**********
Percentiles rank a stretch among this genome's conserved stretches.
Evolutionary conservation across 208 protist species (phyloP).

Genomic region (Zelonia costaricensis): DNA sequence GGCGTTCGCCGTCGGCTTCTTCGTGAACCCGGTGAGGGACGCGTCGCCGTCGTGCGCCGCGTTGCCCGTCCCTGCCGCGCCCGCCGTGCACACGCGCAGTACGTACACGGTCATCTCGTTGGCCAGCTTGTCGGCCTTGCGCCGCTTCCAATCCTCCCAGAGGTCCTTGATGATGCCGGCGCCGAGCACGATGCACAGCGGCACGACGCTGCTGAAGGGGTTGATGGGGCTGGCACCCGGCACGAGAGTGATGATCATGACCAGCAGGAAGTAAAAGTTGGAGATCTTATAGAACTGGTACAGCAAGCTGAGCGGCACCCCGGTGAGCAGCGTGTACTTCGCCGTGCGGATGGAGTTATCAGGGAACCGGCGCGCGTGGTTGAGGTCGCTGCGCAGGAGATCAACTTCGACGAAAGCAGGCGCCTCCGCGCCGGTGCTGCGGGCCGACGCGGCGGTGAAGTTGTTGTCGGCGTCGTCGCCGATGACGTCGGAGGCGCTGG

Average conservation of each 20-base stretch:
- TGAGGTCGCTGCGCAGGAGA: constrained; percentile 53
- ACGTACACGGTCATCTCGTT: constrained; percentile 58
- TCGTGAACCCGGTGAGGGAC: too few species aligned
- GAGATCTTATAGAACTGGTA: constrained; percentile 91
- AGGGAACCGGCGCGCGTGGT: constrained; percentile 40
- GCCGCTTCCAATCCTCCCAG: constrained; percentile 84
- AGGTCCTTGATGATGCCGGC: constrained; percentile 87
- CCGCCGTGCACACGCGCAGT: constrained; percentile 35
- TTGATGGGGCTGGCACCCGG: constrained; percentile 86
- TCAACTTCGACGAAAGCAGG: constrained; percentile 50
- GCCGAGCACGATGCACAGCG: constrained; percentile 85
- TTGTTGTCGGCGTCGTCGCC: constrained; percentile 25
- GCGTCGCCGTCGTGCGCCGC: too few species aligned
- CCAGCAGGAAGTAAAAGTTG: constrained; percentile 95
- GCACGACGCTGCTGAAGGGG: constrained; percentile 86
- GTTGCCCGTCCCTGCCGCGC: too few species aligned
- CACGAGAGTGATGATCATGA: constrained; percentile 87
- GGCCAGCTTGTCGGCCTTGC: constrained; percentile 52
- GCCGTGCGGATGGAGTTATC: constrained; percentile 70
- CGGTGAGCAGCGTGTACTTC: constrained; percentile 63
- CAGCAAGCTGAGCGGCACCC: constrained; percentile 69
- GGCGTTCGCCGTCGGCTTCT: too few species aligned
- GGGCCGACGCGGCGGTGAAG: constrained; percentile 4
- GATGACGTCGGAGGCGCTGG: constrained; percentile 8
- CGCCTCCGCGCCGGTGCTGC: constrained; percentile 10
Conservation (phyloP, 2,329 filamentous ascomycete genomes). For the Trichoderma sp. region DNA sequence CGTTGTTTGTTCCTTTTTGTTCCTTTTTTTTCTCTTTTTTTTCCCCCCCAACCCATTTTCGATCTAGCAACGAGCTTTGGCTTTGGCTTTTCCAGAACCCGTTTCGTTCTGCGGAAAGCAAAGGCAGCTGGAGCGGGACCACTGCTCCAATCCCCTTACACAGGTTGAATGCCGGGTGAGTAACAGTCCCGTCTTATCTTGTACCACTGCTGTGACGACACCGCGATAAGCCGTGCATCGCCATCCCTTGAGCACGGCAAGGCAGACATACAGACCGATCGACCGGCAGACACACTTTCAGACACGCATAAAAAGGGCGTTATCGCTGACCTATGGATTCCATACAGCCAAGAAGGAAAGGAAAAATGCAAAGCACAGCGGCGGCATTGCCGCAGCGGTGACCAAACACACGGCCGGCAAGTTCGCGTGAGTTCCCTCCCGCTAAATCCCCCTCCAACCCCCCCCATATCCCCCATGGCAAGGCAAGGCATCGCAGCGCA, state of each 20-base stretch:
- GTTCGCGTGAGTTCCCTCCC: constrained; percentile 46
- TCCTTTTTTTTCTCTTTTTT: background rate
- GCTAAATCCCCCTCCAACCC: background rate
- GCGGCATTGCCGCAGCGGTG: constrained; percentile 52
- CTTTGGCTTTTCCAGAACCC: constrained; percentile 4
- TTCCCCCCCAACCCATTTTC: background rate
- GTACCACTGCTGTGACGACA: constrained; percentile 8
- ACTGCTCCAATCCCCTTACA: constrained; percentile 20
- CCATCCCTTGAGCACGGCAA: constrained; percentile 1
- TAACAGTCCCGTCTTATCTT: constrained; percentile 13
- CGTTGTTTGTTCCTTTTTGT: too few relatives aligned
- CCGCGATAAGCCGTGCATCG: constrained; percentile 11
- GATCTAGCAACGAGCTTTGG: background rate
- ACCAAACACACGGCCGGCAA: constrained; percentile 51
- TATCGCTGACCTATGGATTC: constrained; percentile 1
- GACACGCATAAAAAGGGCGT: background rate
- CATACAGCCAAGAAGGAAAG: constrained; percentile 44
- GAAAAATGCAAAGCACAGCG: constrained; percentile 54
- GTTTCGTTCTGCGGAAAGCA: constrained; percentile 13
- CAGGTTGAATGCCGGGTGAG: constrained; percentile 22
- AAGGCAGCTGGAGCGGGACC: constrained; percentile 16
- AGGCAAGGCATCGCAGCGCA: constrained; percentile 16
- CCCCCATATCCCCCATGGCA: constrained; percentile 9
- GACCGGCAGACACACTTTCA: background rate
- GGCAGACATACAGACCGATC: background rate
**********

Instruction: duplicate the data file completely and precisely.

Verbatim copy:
Percentiles rank a stretch among this genome's conserved stretches.
Evolutionary conservation across 208 protist species (phyloP).

Genomic region (Zelonia costaricensis): DNA sequence GGCGTTCGCCGTCGGCTTCTTCGTGAACCCGGTGAGGGACGCGTCGCCGTCGTGCGCCGCGTTGCCCGTCCCTGCCGCGCCCGCCGTGCACACGCGCAGTACGTACACGGTCATCTCGTTGGCCAGCTTGTCGGCCTTGCGCCGCTTCCAATCCTCCCAGAGGTCCTTGATGATGCCGGCGCCGAGCACGATGCACAGCGGCACGACGCTGCTGAAGGGGTTGATGGGGCTGGCACCCGGCACGAGAGTGATGATCATGACCAGCAGGAAGTAAAAGTTGGAGATCTTATAGAACTGGTACAGCAAGCTGAGCGGCACCCCGGTGAGCAGCGTGTACTTCGCCGTGCGGATGGAGTTATCAGGGAACCGGCGCGCGTGGTTGAGGTCGCTGCGCAGGAGATCAACTTCGACGAAAGCAGGCGCCTCCGCGCCGGTGCTGCGGGCCGACGCGGCGGTGAAGTTGTTGTCGGCGTCGTCGCCGATGACGTCGGAGGCGCTGG

Average conservation of each 20-base stretch:
- TGAGGTCGCTGCGCAGGAGA: constrained; percentile 53
- ACGTACACGGTCATCTCGTT: constrained; percentile 58
- TCGTGAACCCGGTGAGGGAC: too few species aligned
- GAGATCTTATAGAACTGGTA: constrained; percentile 91
- AGGGAACCGGCGCGCGTGGT: constrained; percentile 40
- GCCGCTTCCAATCCTCCCAG: constrained; percentile 84
- AGGTCCTTGATGATGCCGGC: constrained; percentile 87
- CCGCCGTGCACACGCGCAGT: constrained; percentile 35
- TTGATGGGGCTGGCACCCGG: constrained; percentile 86
- TCAACTTCGACGAAAGCAGG: constrained; percentile 50
- GCCGAGCACGATGCACAGCG: constrained; percentile 85
- TTGTTGTCGGCGTCGTCGCC: constrained; percentile 25
- GCGTCGCCGTCGTGCGCCGC: too few species aligned
- CCAGCAGGAAGTAAAAGTTG: constrained; percentile 95
- GCACGACGCTGCTGAAGGGG: constrained; percentile 86
- GTTGCCCGTCCCTGCCGCGC: too few species aligned
- CACGAGAGTGATGATCATGA: constrained; percentile 87
- GGCCAGCTTGTCGGCCTTGC: constrained; percentile 52
- GCCGTGCGGATGGAGTTATC: constrained; percentile 70
- CGGTGAGCAGCGTGTACTTC: constrained; percentile 63
- CAGCAAGCTGAGCGGCACCC: constrained; percentile 69
- GGCGTTCGCCGTCGGCTTCT: too few species aligned
- GGGCCGACGCGGCGGTGAAG: constrained; percentile 4
- GATGACGTCGGAGGCGCTGG: constrained; percentile 8
- CGCCTCCGCGCCGGTGCTGC: constrained; percentile 10
Conservation (phyloP, 2,329 filamentous ascomycete genomes). For the Trichoderma sp. region DNA sequence CGTTGTTTGTTCCTTTTTGTTCCTTTTTTTTCTCTTTTTTTTCCCCCCCAACCCATTTTCGATCTAGCAACGAGCTTTGGCTTTGGCTTTTCCAGAACCCGTTTCGTTCTGCGGAAAGCAAAGGCAGCTGGAGCGGGACCACTGCTCCAATCCCCTTACACAGGTTGAATGCCGGGTGAGTAACAGTCCCGTCTTATCTTGTACCACTGCTGTGACGACACCGCGATAAGCCGTGCATCGCCATCCCTTGAGCACGGCAAGGCAGACATACAGACCGATCGACCGGCAGACACACTTTCAGACACGCATAAAAAGGGCGTTATCGCTGACCTATGGATTCCATACAGCCAAGAAGGAAAGGAAAAATGCAAAGCACAGCGGCGGCATTGCCGCAGCGGTGACCAAACACACGGCCGGCAAGTTCGCGTGAGTTCCCTCCCGCTAAATCCCCCTCCAACCCCCCCCATATCCCCCATGGCAAGGCAAGGCATCGCAGCGCA, state of each 20-base stretch:
- GTTCGCGTGAGTTCCCTCCC: constrained; percentile 46
- TCCTTTTTTTTCTCTTTTTT: background rate
- GCTAAATCCCCCTCCAACCC: background rate
- GCGGCATTGCCGCAGCGGTG: constrained; percentile 52
- CTTTGGCTTTTCCAGAACCC: constrained; percentile 4
- TTCCCCCCCAACCCATTTTC: background rate
- GTACCACTGCTGTGACGACA: constrained; percentile 8
- ACTGCTCCAATCCCCTTACA: constrained; percentile 20
- CCATCCCTTGAGCACGGCAA: constrained; percentile 1
- TAACAGTCCCGTCTTATCTT: constrained; percentile 13
- CGTTGTTTGTTCCTTTTTGT: too few relatives aligned
- CCGCGATAAGCCGTGCATCG: constrained; percentile 11
- GATCTAGCAACGAGCTTTGG: background rate
- ACCAAACACACGGCCGGCAA: constrained; percentile 51
- TATCGCTGACCTATGGATTC: constrained; percentile 1
- GACACGCATAAAAAGGGCGT: background rate
- CATACAGCCAAGAAGGAAAG: constrained; percentile 44
- GAAAAATGCAAAGCACAGCG: constrained; percentile 54
- GTTTCGTTCTGCGGAAAGCA: constrained; percentile 13
- CAGGTTGAATGCCGGGTGAG: constrained; percentile 22
- AAGGCAGCTGGAGCGGGACC: constrained; percentile 16
- AGGCAAGGCATCGCAGCGCA: constrained; percentile 16
- CCCCCATATCCCCCATGGCA: constrained; percentile 9
- GACCGGCAGACACACTTTCA: background rate
- GGCAGACATACAGACCGATC: background rate